|Date and Time||Jan. 28, 2013, 3 p.m. - 04:30 p.m.|
Course will cover several useful methods for analyzing neural data including conventional statistics, mutual information, point process models and decoding analyses.
Dates: Mon. Jan 28th, Wed. Jan. 30th and Fri. Feb. 1st
Time: 3:00pm to 4:30pm
Open to MIT Community
Enrollment:Unlimited: Advance sign-up required
Sign-up via web-form by 01/23: http://tinyurl.com/aqedb8y
Attendance: Participants welcome at individual sessions
Ethan Meyers, Postdoctoral Associate, BCS, MIBR
Wasim Malik, Instructor in Anesthesia Harvard Medical School, MGH
You have just run an exciting neuroscience experience and sitting in front of you is a pile of data. The only thing stopping you from publishing your results in Nature concerns turning that pile of data into clear insights about how the brain works. Well rest assured, after taking this course you well on your way having that exciting new publication on your CV.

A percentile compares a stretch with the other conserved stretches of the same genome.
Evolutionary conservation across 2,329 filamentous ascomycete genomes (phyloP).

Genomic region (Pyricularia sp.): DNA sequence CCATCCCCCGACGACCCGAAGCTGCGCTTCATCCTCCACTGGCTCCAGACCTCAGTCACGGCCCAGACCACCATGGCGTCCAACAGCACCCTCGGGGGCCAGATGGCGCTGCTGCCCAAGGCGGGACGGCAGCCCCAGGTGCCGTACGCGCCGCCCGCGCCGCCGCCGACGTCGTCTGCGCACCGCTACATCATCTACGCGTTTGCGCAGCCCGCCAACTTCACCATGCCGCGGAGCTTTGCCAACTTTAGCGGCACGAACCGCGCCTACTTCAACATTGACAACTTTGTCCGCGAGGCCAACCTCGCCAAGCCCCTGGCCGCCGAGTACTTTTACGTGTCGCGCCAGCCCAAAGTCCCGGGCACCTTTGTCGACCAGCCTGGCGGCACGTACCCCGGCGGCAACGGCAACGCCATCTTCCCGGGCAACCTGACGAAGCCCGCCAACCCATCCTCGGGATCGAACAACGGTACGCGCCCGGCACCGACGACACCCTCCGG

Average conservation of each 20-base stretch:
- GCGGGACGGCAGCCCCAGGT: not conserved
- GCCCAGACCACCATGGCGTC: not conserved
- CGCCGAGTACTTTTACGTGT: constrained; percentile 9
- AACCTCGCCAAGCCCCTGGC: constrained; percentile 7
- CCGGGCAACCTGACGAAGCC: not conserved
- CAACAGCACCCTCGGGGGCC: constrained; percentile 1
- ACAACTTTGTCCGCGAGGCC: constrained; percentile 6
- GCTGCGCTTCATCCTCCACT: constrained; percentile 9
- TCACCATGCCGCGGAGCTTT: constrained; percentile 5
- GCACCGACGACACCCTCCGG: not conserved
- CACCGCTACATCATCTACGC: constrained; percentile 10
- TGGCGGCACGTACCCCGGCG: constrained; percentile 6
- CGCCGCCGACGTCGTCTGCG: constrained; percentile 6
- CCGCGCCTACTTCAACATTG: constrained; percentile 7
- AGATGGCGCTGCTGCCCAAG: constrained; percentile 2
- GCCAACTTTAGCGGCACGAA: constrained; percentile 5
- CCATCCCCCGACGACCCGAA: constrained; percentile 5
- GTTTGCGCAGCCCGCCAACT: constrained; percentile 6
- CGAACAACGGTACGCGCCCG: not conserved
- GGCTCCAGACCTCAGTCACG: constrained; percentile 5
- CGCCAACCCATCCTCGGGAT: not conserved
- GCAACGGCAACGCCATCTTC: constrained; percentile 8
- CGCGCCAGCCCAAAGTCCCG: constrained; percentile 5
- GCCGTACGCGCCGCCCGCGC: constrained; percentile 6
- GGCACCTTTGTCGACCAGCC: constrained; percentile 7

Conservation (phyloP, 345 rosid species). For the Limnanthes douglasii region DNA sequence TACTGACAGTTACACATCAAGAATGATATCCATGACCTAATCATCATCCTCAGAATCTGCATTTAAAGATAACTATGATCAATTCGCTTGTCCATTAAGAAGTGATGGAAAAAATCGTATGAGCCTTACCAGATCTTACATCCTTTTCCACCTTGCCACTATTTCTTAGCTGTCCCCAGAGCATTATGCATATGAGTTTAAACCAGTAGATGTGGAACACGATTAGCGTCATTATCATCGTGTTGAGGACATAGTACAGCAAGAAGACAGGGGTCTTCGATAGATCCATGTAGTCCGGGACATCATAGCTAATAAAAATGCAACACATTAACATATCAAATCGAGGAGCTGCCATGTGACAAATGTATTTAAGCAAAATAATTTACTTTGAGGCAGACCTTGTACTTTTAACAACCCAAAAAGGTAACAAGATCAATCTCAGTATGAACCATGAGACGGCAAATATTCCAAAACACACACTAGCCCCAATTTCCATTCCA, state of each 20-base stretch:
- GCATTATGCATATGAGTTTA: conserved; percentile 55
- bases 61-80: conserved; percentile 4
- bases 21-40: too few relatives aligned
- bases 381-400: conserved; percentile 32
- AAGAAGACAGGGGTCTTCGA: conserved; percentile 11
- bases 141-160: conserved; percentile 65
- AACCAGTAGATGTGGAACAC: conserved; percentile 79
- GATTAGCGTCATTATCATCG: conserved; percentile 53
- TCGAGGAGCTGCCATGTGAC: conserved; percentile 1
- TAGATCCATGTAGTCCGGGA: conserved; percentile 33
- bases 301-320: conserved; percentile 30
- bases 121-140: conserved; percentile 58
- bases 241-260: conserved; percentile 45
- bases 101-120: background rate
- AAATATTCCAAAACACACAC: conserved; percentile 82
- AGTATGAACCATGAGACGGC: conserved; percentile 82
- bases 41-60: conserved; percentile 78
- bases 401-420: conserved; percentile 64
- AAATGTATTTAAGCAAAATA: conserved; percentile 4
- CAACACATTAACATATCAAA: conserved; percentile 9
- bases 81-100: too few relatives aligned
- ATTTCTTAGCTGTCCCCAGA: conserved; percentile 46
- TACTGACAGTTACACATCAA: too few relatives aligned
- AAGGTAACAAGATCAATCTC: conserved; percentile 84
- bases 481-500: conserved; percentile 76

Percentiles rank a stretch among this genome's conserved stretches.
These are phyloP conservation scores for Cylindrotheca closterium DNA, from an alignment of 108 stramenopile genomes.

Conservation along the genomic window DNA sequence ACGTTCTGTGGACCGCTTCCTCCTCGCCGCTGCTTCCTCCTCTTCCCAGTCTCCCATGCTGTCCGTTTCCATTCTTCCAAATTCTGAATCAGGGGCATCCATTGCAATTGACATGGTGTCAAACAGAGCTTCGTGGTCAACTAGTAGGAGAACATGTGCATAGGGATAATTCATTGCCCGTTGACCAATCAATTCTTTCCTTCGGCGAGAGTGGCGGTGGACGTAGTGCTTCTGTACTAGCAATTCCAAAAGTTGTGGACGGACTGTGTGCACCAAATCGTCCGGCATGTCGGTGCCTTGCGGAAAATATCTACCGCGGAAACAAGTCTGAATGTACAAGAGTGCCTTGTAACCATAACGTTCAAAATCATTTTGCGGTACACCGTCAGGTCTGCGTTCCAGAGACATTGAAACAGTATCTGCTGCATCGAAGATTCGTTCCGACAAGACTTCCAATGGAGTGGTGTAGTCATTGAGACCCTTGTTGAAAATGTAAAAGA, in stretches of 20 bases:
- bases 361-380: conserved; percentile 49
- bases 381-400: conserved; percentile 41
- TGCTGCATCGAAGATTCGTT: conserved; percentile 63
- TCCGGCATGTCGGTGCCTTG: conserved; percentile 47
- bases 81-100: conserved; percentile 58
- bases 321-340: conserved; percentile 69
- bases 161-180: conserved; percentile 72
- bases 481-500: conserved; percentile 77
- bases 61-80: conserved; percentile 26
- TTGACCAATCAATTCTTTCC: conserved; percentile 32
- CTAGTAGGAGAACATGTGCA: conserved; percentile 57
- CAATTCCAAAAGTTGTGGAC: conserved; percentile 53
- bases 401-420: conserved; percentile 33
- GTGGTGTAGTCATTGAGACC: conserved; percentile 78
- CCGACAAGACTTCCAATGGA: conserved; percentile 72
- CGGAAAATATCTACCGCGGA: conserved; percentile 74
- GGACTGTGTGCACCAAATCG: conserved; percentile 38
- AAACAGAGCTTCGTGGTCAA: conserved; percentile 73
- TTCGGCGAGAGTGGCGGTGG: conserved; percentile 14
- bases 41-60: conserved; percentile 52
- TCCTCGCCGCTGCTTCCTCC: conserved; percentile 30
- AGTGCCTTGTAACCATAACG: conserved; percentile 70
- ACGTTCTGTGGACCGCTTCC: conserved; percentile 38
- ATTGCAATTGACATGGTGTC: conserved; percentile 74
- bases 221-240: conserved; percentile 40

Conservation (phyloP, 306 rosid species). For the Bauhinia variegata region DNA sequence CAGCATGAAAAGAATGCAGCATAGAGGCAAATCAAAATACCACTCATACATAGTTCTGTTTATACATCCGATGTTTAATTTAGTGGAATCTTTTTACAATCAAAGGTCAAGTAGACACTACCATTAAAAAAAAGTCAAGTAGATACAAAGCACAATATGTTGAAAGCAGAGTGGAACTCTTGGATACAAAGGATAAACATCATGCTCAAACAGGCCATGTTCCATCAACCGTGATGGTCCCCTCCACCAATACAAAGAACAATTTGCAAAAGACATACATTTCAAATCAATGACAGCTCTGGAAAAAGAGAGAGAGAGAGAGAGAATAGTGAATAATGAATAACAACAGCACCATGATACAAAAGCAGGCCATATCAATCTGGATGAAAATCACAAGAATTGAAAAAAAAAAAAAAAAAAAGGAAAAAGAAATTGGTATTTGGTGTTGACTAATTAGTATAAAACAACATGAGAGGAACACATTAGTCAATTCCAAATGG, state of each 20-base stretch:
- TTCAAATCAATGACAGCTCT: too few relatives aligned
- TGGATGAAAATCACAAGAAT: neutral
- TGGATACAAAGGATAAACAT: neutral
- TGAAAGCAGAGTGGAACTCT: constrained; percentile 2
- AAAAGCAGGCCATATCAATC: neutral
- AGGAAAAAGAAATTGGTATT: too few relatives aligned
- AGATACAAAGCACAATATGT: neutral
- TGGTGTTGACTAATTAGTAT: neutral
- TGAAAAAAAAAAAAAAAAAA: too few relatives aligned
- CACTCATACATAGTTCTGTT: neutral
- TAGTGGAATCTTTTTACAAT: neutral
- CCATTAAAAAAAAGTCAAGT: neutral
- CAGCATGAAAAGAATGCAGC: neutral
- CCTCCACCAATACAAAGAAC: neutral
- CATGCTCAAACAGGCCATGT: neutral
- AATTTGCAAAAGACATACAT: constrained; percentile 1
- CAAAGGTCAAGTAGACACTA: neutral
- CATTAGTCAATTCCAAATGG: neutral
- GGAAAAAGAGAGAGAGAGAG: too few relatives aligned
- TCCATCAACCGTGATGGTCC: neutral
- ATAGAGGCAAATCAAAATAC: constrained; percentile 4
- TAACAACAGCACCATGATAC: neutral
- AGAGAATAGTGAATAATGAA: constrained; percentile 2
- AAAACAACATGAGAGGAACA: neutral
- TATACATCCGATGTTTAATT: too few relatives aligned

In this course we will cover several useful methods for analyzing neural data including conventional statistics, mutual information, point process models and decoding analyses. The emphasis will be on discussing how to apply methods that work best, and explaining the basic mathematical intuitions behind these methods. The examples used will focus on neural spiking activity but we will also discuss other types of signals including MEG signals, and local field potentials. Some familiarity with neuroscience and basic statistics will be useful, but we will try to keep the background knowledge to a minimum.
Sponsor(s): Brain and Cognitive Sciences
Contact: Ethan Meyers, 46-5155, 617 447-7814, EMEYERS@MIT.EDU
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